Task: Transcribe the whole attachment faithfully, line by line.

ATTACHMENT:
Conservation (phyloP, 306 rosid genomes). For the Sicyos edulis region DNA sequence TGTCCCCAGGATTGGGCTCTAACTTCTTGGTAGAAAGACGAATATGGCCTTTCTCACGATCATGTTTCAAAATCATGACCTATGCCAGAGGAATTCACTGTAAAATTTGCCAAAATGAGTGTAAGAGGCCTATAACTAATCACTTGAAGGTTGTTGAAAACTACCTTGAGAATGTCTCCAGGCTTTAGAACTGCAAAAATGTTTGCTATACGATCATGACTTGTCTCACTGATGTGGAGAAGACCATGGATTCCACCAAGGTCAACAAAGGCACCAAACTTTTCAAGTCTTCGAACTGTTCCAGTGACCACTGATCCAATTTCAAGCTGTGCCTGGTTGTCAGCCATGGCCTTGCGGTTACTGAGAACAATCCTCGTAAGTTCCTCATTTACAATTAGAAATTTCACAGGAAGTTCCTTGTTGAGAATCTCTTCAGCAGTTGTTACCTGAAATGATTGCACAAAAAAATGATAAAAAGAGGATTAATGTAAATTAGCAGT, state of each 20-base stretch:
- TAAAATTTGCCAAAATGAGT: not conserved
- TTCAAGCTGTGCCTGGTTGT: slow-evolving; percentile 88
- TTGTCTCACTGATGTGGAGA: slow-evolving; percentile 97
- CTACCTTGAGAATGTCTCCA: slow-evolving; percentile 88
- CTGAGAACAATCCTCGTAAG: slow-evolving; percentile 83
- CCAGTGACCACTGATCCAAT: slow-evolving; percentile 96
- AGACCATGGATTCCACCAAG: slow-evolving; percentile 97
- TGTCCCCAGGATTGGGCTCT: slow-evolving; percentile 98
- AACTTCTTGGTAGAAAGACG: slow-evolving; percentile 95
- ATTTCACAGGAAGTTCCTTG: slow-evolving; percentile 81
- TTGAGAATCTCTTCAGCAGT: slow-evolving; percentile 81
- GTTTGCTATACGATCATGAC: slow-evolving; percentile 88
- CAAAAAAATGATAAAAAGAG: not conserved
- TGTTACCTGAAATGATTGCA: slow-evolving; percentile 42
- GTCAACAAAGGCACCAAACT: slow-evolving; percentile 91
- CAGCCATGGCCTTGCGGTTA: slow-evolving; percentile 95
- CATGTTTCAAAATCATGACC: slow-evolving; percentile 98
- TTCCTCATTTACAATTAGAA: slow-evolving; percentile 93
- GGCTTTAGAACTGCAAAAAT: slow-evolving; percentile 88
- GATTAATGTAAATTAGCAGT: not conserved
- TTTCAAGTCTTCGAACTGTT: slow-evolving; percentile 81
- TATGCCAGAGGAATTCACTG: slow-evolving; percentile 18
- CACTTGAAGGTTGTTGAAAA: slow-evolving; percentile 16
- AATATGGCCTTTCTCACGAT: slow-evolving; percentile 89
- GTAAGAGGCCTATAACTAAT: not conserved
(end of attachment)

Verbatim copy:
Conservation (phyloP, 306 rosid genomes). For the Sicyos edulis region DNA sequence TGTCCCCAGGATTGGGCTCTAACTTCTTGGTAGAAAGACGAATATGGCCTTTCTCACGATCATGTTTCAAAATCATGACCTATGCCAGAGGAATTCACTGTAAAATTTGCCAAAATGAGTGTAAGAGGCCTATAACTAATCACTTGAAGGTTGTTGAAAACTACCTTGAGAATGTCTCCAGGCTTTAGAACTGCAAAAATGTTTGCTATACGATCATGACTTGTCTCACTGATGTGGAGAAGACCATGGATTCCACCAAGGTCAACAAAGGCACCAAACTTTTCAAGTCTTCGAACTGTTCCAGTGACCACTGATCCAATTTCAAGCTGTGCCTGGTTGTCAGCCATGGCCTTGCGGTTACTGAGAACAATCCTCGTAAGTTCCTCATTTACAATTAGAAATTTCACAGGAAGTTCCTTGTTGAGAATCTCTTCAGCAGTTGTTACCTGAAATGATTGCACAAAAAAATGATAAAAAGAGGATTAATGTAAATTAGCAGT, state of each 20-base stretch:
- TAAAATTTGCCAAAATGAGT: not conserved
- TTCAAGCTGTGCCTGGTTGT: slow-evolving; percentile 88
- TTGTCTCACTGATGTGGAGA: slow-evolving; percentile 97
- CTACCTTGAGAATGTCTCCA: slow-evolving; percentile 88
- CTGAGAACAATCCTCGTAAG: slow-evolving; percentile 83
- CCAGTGACCACTGATCCAAT: slow-evolving; percentile 96
- AGACCATGGATTCCACCAAG: slow-evolving; percentile 97
- TGTCCCCAGGATTGGGCTCT: slow-evolving; percentile 98
- AACTTCTTGGTAGAAAGACG: slow-evolving; percentile 95
- ATTTCACAGGAAGTTCCTTG: slow-evolving; percentile 81
- TTGAGAATCTCTTCAGCAGT: slow-evolving; percentile 81
- GTTTGCTATACGATCATGAC: slow-evolving; percentile 88
- CAAAAAAATGATAAAAAGAG: not conserved
- TGTTACCTGAAATGATTGCA: slow-evolving; percentile 42
- GTCAACAAAGGCACCAAACT: slow-evolving; percentile 91
- CAGCCATGGCCTTGCGGTTA: slow-evolving; percentile 95
- CATGTTTCAAAATCATGACC: slow-evolving; percentile 98
- TTCCTCATTTACAATTAGAA: slow-evolving; percentile 93
- GGCTTTAGAACTGCAAAAAT: slow-evolving; percentile 88
- GATTAATGTAAATTAGCAGT: not conserved
- TTTCAAGTCTTCGAACTGTT: slow-evolving; percentile 81
- TATGCCAGAGGAATTCACTG: slow-evolving; percentile 18
- CACTTGAAGGTTGTTGAAAA: slow-evolving; percentile 16
- AATATGGCCTTTCTCACGAT: slow-evolving; percentile 89
- GTAAGAGGCCTATAACTAAT: not conserved